News outlets are reporting that Republicans in the U.S. House of Representatives just passed a revised version of the the American Health Care Act (ACHA)
, legislation designed to repeal and replace Obamacare. This has been the GOP's stated priority for seven years now, but they've so far failed to accomplish it since taking over the federal government in January.
Until March, it was unclear what Republicans were actually proposing in lieu of Democrat's landmark health care reform. The public finally got specifics when Speaker of the House Paul Ryan trotted out the first version of ACHA. In brief, the bill would replace the "individual mandate" with "continuous coverage incentive,"
make tax credits based on age not income, and turn Medicaid reimbursements into a block grant program while cutting off enrollment. It would also cut $883 billion worth of taxes, mostly for the wealthy. For more detail, check out this explainer by Vox's Sarah Kliff
. Ultimately, the Speaker failed to round up enough votes so President Donald Trump asked the bill be pulled.
Since that failure, drafters have made a number of revisions.
Recall from the Indy's previous reporting
that the public didn't like that the original bill nixed the Obamacare provision outlawing discrimination based on pre-existing condition in favor of "high-risk pools," which Republicans insisted would be just fine for patients with costly health issues (a claim disputed by those who'd be affected). The revised bill now contains an amendment that states, "nothing in this Act shall be construed as permitting insurers to limit access to health coverage for individuals with pre-existing conditions." But, according to PolitiFact, health policy experts say the amendment would make premiums unaffordable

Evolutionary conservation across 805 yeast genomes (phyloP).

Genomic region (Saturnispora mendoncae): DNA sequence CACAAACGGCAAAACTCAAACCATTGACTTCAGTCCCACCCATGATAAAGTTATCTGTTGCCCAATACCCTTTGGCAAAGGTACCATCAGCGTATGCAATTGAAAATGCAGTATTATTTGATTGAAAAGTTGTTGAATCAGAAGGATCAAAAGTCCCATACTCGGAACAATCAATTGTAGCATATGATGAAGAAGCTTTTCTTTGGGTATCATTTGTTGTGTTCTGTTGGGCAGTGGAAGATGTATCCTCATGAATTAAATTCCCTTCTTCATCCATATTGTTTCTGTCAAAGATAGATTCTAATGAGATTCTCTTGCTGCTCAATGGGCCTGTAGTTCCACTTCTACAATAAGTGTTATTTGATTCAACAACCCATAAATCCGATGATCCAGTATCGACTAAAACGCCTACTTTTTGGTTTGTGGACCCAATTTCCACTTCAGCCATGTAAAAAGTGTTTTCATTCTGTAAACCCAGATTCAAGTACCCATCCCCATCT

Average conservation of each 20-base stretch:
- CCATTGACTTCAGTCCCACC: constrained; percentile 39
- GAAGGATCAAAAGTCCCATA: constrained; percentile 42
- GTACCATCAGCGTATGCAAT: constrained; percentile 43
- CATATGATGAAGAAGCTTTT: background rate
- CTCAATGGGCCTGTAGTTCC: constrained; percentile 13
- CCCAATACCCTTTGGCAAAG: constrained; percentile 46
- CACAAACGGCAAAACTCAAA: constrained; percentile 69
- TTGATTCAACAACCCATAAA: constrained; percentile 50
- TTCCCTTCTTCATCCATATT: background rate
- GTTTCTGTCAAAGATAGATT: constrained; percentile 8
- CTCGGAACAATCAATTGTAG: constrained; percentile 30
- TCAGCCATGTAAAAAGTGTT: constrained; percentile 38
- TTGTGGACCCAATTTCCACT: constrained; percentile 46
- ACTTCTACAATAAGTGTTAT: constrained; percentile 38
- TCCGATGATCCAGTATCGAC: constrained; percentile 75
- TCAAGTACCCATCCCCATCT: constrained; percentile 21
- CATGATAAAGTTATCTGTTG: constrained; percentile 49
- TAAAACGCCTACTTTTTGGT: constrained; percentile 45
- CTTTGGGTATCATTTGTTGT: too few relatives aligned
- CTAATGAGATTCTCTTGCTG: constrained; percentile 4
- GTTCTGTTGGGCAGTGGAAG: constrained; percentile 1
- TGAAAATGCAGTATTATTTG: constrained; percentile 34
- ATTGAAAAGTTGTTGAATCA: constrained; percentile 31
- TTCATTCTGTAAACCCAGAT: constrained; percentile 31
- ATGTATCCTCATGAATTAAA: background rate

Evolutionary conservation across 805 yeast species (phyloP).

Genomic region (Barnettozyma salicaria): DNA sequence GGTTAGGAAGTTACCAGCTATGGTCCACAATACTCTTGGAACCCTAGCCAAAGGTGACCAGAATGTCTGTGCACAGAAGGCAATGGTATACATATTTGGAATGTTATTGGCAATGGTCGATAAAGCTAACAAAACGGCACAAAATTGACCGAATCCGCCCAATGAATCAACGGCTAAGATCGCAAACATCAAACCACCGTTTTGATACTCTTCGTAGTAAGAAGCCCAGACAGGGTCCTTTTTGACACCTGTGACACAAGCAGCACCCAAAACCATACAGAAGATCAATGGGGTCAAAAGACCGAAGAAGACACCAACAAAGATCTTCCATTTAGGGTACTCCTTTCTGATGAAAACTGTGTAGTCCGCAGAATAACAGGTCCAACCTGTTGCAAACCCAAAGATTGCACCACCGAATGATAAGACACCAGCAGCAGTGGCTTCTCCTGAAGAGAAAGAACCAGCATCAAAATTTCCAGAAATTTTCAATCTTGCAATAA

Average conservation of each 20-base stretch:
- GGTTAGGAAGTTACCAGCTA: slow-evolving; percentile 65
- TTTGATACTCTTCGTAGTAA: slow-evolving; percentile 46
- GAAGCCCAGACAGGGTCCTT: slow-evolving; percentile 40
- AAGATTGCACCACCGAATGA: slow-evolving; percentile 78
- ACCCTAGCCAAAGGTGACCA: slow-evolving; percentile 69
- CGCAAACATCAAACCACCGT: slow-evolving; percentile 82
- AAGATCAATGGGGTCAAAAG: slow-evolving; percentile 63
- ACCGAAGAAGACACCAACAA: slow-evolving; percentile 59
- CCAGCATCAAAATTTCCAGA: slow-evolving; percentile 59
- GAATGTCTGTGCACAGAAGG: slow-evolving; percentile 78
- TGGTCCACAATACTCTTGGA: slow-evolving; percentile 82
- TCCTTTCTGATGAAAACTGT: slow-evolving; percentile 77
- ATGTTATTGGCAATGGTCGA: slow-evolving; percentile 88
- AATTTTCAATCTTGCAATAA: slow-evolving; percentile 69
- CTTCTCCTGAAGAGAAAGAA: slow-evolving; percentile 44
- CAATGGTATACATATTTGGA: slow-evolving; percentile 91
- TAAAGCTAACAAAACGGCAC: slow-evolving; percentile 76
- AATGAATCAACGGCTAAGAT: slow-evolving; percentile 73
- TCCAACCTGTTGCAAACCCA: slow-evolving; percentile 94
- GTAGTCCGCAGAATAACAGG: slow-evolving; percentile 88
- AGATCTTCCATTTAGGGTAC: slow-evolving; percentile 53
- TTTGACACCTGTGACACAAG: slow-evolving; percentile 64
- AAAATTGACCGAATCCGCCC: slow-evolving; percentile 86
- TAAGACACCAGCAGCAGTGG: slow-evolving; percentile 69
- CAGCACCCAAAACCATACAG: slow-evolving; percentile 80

for these patients because even though insurers couldn't deny them coverage outright, they would have the ability to set premiums based on "health status."
The arrangement lets the President go on CBS Face the Nation
to declare that "pre-existing conditions are in the bill," a plus for Republicans in purple states, while actually forcing people with expensive health needs to shoulder the entire cost themselves. (Reminder that forcing sicker people to pay more for health care is one of the problems Obamacare was designed to fix.)
The amendment would also let states opt out of the "essential health benefits" requirement, which ensures any product called "healthcare" cover services like maternity and mental health care.
Then, on Wednesday, Republicans adopted another amendment
that would offer $8 billion more to fund the high-risk pools, bringing total funding there to $138 billion, according to the New York Times
. That pot of money would be doled out as subsidies to high-risk enrollees with exorbitant premiums, but the Center for American Progress found the final funding amount falls at least $200 billion short
of what's needed to modestly subsidize even a conservatively calculated high-risk pool.
Our own Congressman Doug Lamborn voted "yes" on the bill. On his Facebook page Thursday morning, he linked to a White House press release touting a recent Wall Street Journal Op-Ed accusing liberals of creating a "panic"
over the pre-existing condition issue.
Lamborn spokesperson Jarred Rego relayed this statement from the Congressman after votes were cast: